Defining morbidity after pancreaticoduodenectomy: use of a prospective complication grading system.
BACKGROUND: Improving surgical quality of care requires accurate reporting of postoperative complications. STUDY DESIGN: Accuracy of a prospective surgical complication grading database was assessed by performing a retrospective review of 204 pancreaticoduodenectomies (PDs) entered into the database from January 1, 2001, to December 31, 2003. This updated database was then used to characterize 30-day morbidity and mortality after PD. RESULTS: On review, 13% of patients had a complication not identified in the prospective complication database, 8% of patients had a complication reclassified, and 4% of patients had a complication removed. At least 1 postoperative complication was experienced by 47% of patients. After PD, 45 different complications occurred. Postoperative mortality at 30 days was 1%, and 30-day readmission rate was 11%. The 30-day reoperation rate was 9%, and 14% of patients required a percutaneous drainage procedure. Pancreatic anastomotic leak (12%), wound infection (11%), and delayed gastric emptying (7%) were the 3 most common postoperative complications, and all were associated with an increased length of stay. CONCLUSIONS: Our prospective surgical complication database accurately characterized outcomes after PD and facilitated information gathering and analysis. The accuracy, efficiency, and reproducibility of a prospective surgical complication database favor its widespread use in postoperative complication reporting.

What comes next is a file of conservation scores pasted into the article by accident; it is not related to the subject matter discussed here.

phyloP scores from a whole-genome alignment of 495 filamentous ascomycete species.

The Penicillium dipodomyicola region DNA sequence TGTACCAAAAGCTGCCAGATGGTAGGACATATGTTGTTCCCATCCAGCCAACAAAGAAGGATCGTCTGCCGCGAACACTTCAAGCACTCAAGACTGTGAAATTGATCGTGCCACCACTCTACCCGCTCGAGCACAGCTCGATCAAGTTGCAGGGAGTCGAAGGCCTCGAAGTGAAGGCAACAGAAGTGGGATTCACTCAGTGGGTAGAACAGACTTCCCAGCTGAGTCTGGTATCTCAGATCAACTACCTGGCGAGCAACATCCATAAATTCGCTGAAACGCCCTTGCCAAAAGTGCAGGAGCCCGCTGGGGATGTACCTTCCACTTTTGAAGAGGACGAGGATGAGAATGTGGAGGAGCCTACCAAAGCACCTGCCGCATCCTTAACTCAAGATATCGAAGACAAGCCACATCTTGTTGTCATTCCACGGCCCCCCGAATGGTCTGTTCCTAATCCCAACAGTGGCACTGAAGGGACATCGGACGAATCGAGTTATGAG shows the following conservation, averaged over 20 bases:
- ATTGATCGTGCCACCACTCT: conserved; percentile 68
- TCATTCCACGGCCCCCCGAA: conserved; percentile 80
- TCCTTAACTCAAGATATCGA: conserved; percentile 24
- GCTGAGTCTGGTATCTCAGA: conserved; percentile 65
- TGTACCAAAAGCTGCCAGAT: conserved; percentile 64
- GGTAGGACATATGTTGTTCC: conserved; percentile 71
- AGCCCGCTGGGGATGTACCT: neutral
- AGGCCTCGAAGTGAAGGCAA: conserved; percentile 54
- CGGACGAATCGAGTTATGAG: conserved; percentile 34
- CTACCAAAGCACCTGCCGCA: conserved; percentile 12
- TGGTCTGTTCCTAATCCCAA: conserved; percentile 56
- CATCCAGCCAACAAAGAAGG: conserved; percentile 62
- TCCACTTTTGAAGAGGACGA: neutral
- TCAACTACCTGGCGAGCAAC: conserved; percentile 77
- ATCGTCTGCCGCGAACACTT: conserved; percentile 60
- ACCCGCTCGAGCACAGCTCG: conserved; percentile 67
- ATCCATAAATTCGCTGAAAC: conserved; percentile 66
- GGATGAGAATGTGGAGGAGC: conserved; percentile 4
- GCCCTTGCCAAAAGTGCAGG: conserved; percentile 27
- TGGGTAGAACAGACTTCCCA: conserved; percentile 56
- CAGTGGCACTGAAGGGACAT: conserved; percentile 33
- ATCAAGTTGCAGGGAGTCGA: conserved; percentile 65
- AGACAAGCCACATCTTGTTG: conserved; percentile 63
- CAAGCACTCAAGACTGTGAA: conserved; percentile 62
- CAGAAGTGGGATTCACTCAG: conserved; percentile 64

Grobmyer, SR; Pieracci, FM; Allen, PJ; Brennan, MF; Jaques, DP
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